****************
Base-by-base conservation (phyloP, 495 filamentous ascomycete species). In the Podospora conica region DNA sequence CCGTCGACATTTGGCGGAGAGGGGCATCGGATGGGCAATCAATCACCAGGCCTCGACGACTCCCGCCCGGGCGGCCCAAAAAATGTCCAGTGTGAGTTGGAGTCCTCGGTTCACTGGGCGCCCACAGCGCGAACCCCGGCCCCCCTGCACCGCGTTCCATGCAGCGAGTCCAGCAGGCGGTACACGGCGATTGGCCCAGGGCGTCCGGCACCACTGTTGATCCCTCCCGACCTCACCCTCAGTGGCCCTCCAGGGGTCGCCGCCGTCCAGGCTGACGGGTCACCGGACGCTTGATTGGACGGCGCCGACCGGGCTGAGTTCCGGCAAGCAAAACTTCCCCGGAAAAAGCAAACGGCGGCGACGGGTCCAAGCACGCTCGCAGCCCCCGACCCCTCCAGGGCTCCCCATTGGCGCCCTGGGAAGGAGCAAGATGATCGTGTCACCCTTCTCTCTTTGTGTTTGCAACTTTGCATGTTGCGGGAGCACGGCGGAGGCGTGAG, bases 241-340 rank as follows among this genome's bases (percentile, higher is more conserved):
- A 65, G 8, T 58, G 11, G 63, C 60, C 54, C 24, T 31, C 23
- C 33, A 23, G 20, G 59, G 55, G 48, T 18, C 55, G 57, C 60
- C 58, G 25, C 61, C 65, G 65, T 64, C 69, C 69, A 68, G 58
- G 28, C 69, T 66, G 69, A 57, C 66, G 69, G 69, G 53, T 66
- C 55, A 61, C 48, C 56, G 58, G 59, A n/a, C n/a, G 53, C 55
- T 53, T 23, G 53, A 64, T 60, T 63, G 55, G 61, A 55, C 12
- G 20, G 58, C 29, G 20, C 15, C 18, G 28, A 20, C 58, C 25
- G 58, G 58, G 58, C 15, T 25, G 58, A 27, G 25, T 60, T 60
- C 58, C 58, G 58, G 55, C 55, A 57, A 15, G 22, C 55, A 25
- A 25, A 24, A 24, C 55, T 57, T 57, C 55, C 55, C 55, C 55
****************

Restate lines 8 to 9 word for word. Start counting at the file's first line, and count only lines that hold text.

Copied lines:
- G 20, G 58, C 29, G 20, C 15, C 18, G 28, A 20, C 58, C 25
- G 58, G 58, G 58, C 15, T 25, G 58, A 27, G 25, T 60, T 60